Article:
The latter two steps can help students begin networking with employers and other seasoned professionals. Participating in a student club or organization helps students develop the soft skills—such as leadership, ability to work as a team and ability to communicate well—that appeal to employers.
Like Domitrovich, Talbert-Horsey said that students should start to utilize the career center early in their academic journey. She often has one-on-one sessions with first-year students to discuss their skills, abilities and interests and how those elements might translate into a particular field of study, a major, a career path and a job.
Those early conversations go a long way toward ensuring that students find a major and ultimately a career path that fits. They also allow Talbert-Horsey to develop relationships with students in order to help them continually develop their skills. Students who visit the office for the first time just prior to graduation miss out on a wealth of available resources along the way.
Scott Kane, vice president and dean of student affairs at the University of Pittsburgh Bradford, said that connecting with the career center early has three specific benefits for students. First, the staff can assist them with career exploration and potential majors that they may never have considered. Career counselors can also advise students about how a particular major translates into jobs in various fields, and assist students with preparing for and securing internships and jobs.
In order to acquire the skills employers seek, Kane suggested that students look for anything experiential; lab courses, computer and technology classes, a research opportunity with a faculty member or a field placement will provide experiences that students can talk about when meeting with potential employers.
He added that developing relationships with faculty members can also help students in the job search process. Faculty often have connections to individuals in the industry who are either hiring or could provide valuable insight about the kinds of things employers seek in that particular field.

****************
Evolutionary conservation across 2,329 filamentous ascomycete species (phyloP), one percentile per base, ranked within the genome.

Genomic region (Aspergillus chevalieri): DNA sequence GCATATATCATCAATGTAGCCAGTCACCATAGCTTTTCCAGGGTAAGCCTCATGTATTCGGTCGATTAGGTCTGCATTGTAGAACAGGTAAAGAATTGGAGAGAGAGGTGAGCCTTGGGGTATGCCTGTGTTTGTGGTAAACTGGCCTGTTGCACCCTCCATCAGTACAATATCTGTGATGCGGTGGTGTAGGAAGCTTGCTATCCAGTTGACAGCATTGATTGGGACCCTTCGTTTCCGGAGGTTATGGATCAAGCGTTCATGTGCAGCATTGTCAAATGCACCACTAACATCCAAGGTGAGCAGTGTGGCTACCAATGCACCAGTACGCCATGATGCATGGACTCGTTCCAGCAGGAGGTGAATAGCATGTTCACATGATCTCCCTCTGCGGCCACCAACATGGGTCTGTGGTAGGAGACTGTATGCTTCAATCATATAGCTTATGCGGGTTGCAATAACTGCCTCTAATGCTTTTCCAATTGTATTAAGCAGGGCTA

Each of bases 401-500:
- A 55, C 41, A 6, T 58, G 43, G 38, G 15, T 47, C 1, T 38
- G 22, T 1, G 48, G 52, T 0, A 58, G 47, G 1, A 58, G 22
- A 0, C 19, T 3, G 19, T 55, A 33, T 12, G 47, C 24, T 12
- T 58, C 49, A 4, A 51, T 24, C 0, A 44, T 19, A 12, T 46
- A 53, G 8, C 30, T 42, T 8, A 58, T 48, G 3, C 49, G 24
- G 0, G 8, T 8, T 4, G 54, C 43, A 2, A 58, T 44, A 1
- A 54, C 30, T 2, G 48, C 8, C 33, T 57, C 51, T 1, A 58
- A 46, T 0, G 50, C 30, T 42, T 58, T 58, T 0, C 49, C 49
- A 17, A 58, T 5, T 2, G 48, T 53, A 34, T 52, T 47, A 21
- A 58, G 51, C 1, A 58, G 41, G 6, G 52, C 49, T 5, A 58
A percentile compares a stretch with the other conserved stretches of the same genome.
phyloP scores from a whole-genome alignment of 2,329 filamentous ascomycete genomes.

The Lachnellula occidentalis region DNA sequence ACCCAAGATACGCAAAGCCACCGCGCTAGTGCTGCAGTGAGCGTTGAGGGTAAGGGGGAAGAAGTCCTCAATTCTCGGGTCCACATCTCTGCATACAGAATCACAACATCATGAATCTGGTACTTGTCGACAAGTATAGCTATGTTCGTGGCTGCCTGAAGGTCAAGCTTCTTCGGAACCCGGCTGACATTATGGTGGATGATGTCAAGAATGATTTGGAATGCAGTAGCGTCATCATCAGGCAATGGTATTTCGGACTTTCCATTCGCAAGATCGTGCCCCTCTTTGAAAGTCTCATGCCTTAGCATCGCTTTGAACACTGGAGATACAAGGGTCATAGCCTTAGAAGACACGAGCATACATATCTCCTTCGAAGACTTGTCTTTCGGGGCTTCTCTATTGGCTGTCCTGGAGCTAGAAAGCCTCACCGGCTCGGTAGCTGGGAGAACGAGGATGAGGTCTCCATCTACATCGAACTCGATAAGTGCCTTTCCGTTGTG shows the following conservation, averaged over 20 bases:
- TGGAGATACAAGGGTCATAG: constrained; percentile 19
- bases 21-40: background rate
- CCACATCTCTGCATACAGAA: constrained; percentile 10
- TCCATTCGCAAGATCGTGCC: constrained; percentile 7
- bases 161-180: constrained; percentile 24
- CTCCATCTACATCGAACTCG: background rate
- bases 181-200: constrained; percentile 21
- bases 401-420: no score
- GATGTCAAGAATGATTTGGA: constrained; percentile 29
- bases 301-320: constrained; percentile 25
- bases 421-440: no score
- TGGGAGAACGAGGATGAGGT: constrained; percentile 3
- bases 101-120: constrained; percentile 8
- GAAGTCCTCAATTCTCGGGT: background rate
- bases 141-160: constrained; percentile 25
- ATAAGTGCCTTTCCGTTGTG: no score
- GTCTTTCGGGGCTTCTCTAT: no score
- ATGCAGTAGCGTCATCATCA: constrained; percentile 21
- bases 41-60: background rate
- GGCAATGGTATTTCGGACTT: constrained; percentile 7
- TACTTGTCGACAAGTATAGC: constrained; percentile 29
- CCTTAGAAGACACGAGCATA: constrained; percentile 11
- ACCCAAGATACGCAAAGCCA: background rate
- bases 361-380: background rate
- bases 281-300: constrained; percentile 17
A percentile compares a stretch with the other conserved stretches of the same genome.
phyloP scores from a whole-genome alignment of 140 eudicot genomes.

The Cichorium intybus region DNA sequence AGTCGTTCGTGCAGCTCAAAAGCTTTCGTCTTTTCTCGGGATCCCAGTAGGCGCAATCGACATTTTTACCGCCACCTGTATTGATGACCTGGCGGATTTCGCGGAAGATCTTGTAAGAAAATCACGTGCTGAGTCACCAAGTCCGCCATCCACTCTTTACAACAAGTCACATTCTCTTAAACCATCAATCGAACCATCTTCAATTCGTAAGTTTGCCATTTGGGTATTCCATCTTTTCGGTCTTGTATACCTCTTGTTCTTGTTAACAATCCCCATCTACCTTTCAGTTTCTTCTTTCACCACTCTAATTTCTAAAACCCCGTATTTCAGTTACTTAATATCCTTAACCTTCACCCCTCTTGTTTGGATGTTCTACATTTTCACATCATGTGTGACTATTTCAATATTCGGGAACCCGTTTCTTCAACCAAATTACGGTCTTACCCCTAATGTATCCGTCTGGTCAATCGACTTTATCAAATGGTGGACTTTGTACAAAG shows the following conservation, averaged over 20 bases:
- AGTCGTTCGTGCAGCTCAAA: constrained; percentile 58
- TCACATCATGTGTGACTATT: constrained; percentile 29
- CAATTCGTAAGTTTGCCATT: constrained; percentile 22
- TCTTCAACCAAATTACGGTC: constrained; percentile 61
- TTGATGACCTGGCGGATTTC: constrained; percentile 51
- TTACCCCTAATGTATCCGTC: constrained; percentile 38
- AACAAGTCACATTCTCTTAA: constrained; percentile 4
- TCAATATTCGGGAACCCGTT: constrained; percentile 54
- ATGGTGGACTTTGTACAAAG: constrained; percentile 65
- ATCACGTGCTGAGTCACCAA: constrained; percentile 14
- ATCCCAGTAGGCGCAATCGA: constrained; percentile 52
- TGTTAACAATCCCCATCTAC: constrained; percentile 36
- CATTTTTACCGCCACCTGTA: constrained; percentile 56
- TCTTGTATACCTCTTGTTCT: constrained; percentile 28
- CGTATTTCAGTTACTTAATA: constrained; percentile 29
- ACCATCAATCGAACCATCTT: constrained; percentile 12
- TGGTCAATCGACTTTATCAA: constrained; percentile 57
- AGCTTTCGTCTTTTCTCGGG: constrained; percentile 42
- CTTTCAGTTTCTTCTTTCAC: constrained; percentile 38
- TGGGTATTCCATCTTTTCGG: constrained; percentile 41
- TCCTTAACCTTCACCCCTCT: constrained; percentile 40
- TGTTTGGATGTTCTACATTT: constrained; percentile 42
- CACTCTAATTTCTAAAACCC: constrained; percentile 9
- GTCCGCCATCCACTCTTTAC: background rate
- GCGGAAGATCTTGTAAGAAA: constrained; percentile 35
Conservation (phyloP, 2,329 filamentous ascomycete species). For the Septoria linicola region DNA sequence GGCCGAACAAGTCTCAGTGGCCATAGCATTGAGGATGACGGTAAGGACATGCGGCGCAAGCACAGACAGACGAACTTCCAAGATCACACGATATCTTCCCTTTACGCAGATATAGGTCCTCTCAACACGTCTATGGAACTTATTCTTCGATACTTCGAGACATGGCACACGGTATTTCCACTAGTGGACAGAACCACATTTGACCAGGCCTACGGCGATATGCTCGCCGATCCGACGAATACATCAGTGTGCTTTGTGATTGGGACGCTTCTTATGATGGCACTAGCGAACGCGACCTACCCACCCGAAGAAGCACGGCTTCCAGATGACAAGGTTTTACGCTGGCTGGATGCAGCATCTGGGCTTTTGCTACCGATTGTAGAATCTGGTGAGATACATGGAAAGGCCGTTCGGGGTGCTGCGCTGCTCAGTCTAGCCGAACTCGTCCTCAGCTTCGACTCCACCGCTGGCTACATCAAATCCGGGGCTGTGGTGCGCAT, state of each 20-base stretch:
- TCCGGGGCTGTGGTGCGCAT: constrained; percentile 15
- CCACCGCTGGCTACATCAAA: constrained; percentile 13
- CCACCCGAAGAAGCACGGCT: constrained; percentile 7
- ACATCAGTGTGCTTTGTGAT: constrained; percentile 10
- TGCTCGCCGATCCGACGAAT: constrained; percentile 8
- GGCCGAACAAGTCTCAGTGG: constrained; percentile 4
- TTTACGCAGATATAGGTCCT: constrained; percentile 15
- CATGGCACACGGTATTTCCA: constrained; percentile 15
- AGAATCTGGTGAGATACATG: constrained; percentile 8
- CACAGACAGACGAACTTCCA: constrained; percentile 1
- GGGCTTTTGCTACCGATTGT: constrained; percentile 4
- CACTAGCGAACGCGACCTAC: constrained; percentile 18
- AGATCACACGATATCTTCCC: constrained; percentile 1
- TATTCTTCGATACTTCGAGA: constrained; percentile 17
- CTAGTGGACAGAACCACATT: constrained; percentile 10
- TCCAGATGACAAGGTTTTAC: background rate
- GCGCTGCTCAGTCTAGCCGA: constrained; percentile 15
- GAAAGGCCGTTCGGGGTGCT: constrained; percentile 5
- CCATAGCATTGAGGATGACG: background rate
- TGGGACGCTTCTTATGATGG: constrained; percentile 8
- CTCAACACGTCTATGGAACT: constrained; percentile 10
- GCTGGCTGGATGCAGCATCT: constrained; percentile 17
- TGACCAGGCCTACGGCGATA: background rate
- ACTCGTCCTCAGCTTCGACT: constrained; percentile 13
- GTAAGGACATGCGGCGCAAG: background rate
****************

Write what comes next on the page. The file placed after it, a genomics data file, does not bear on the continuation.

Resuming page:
Martin Black, associate dean of the career development center at Thiel College, said that the school’s faculty serves as a key partner in preparing students for the work force.
“Faculty lean in and work with every student,” Black explained. “The students are known by name, and many departments have 100 percent placement after graduation. Our faculty is connected in the community, and they help students network and find good opportunities.”
Alumni partners also play an important role in helping students prepare to enter the work force. Thiel’s career center sponsors frequent alumni speakers and weekly alumni dinners to help students network with successful professionals. The college has invested significant resources into developing alumni-student relationships, and it will be opening a state-of-the-art alumni relations/career center facility in the fall of 2019 to support this endeavor.
Being a competitive applicant in the work force of 2018 requires ongoing preparation. Savvy students are taking advantage of the many resources available through their college career centers to help them be ready when the time comes, and the earlier a student walks through the career center doors, the better. For more information, visit www.clarion.edu www.ccac.edu www.thiel.edu or www.upb.pitt.edu.